Perkin Elmer model 337
Electronics page 2(started December 2013)
Bumblebee and Black Beauty capacitors are known to be unreliable so I removed all of them from both the preamp and servo amp PC boards and replaced them with new polypropylene and polyester capacitors (orange caps in the pictures below). I tested the old capacitors and found three bad ones. The electrolytic capacitors in the servo amp (bottom right in the second picture) were also replaced with new electrolytic capacitors. I'm also using a 6AL5 dual diode tube instead of the dual silicon diode plug-in (V203) that was in the instrument when I got it. Tube diodes turn on a lower voltage compared to solid state diodes, also using the 6AL5 seems to provide better sensitivity when used.
preamp; the components above the PC board on the left is the twin T network discussed below
Twin T networks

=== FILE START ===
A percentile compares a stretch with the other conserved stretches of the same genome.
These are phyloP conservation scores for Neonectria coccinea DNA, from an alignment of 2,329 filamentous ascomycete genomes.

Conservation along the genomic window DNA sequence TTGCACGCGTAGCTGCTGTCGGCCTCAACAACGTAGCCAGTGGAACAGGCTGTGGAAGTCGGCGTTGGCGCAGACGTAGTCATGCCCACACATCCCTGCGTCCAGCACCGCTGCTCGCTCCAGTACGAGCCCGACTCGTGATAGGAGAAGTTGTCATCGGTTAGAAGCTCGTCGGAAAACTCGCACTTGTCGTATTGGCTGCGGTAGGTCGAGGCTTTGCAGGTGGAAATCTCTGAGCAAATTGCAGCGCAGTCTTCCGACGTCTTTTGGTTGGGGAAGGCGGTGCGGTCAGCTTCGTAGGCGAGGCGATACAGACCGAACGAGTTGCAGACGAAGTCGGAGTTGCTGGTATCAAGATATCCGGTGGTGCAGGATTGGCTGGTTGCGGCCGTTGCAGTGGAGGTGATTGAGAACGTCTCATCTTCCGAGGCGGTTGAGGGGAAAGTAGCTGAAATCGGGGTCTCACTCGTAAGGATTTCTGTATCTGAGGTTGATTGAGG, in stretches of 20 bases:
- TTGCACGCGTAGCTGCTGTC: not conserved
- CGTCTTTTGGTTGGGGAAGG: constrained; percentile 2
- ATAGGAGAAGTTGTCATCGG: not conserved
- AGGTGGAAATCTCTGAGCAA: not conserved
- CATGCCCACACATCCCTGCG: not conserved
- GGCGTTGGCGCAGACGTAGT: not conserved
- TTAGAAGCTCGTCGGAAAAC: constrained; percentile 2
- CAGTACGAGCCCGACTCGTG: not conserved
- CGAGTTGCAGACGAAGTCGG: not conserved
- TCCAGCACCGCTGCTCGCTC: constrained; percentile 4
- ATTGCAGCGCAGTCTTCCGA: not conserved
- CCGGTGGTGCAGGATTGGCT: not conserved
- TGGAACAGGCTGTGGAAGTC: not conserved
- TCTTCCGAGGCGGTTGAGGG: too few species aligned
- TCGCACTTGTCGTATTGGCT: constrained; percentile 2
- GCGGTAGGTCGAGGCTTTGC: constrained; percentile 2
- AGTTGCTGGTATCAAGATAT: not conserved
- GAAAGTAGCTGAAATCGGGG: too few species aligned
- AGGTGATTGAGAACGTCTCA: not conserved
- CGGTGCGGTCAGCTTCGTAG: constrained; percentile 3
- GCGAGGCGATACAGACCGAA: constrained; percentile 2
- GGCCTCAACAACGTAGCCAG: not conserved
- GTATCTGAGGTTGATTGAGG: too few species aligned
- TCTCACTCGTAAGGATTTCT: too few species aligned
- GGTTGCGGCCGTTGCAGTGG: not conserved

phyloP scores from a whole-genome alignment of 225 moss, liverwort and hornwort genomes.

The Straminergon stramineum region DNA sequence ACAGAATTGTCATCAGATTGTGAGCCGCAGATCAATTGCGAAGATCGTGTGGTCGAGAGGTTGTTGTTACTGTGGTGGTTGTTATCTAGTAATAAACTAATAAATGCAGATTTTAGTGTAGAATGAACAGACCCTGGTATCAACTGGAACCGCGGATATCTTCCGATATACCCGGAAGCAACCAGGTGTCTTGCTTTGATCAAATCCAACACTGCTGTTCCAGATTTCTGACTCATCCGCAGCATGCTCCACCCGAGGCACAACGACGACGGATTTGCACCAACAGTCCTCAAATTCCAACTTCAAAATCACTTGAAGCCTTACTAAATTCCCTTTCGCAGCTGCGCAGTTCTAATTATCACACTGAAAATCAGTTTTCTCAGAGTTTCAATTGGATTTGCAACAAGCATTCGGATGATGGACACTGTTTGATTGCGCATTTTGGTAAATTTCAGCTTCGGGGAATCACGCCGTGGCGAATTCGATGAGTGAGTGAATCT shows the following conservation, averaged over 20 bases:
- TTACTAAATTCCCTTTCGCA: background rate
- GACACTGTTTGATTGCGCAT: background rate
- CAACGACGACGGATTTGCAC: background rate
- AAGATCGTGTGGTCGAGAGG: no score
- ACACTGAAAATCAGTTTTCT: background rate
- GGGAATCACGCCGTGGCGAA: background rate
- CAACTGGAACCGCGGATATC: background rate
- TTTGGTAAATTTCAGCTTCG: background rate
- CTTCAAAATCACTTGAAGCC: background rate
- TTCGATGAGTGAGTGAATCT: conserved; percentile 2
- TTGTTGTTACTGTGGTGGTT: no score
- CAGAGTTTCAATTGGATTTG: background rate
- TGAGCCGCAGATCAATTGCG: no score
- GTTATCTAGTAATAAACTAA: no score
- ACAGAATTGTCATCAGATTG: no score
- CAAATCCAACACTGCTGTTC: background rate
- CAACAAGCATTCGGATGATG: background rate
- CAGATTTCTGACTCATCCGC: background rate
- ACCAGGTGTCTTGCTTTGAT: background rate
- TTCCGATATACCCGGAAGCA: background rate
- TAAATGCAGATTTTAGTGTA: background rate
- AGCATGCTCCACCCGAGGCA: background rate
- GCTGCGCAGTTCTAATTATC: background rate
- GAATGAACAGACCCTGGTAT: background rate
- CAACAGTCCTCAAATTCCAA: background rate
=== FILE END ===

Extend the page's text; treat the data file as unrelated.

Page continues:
I tried putting a 13Hz (rotating sector mirror/chopper frequency) twin T network in the second preamp triode (V101) circuit arranged to provide negative feedback through the twin T network to convert the stage to a narrow bandwidth 13Hz bandpass filter. R103 was removed and the twin T network was connected between the triode grid (pin 7) and the low voltage side of C106 (connected between the triode plate and gain control R201). Click here to see schematic. This reduced noise significantly, improved stability and resulted in better resolution when scanning spectra. Smaller IR bands are now visible, especially when scanned at slow speed. It was found that the preamp had higher gain with C101 (across input transformer T301) removed so this was left out. This might be because the capacitor and transformer combination wasn't adequately tuned to 13Hz. Two 60Hz twin T networks were originally provided in the servo amp circuit, one between gain control R201 and V201 and the second one between V201 and V202. This provides two notch filters to reduce 60Hz hum in the instrument.